Unlike most dairy farms in America, the Eagle's Nest Farm is seasonal. That means Bill milks cows from early April until late December each year and then lets them go dry during the winter. Bill was raised on a more standard dairy farm where they milked year round, and it was a big decision to change to a seasonal operation. Says Bill, "The first two years we did this, I held my breath every day. Everything worked out fine at the end of the day, however, and given the topography of my land, this is the best way to do dairy farming." The cattle stay outside during the winter instead of in barns, and they get their warmth and protection from a cluster of pines trees near a hill on the property. "This works out perfectly," says Bill, "and the cows seem to like it. The land is not tillable, so I pasture the cows and supplement with some grain. I have never lost a cow, our vet bills are very low, and the cows produce great quality milk. It's all very close to nature, and the model works well for my farm." In fact, the cows remained in the pasture during the great ice storm of 1998 and weathered it without incident.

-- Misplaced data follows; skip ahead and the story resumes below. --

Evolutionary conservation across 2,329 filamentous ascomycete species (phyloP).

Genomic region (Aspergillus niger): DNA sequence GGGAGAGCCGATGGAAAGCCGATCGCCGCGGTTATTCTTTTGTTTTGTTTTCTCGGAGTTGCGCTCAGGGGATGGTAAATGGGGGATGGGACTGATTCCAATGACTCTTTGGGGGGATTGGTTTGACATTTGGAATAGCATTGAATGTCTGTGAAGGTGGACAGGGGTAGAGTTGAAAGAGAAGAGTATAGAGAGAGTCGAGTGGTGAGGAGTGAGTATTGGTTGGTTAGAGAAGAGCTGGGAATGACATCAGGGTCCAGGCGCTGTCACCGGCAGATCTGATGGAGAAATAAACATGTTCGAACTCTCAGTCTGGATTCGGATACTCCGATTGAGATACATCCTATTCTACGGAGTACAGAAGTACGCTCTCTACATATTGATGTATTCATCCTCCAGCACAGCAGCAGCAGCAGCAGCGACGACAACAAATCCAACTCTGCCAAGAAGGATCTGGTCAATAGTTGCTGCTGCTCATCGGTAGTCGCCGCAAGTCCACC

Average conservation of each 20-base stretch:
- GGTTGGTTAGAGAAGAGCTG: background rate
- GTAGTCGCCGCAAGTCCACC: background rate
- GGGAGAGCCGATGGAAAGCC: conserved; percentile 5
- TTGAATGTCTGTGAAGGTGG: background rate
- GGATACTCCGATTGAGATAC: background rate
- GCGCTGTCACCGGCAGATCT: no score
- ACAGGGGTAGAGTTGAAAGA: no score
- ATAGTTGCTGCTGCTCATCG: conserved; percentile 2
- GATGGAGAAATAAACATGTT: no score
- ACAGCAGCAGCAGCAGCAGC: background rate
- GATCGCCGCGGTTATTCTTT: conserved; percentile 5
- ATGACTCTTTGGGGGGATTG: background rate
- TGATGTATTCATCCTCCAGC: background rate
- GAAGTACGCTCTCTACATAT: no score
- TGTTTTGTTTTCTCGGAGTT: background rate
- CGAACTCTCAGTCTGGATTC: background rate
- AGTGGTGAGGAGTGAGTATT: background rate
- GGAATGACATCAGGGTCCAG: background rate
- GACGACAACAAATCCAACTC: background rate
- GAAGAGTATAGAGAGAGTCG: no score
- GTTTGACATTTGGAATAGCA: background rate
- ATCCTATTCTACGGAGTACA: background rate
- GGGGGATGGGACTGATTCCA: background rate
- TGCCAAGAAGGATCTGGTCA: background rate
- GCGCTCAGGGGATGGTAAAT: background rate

Bill's wife Angela is a teacher, and she helps out whenever needed. Bill also owns Bill's Bait and Beer Shop, which remains open throughout the year and caters largely to local fisherman around Lake Chateaugay. As a hedge against the wild fluctuations in milk prices, the family also manages five rental properties. Their four children, Angelica, Jamie, Austin, and Olivia all help out when not in school. Angelica occasionally works at the bait shop, Jamie drives the tractor and helps with haying during the summer, and Austin and Olivia help with the young stock. For the Harrigans, dairy farming is a family affair, and Bill likes it that way. "We have been dairy farmers ever since my grandfather emigrated from Ireland. My mom and dad raised ten sons and three daughters on the family dairy farm, and my three brothers still run the family homestead just one mile from here. It's a great place to raise a family."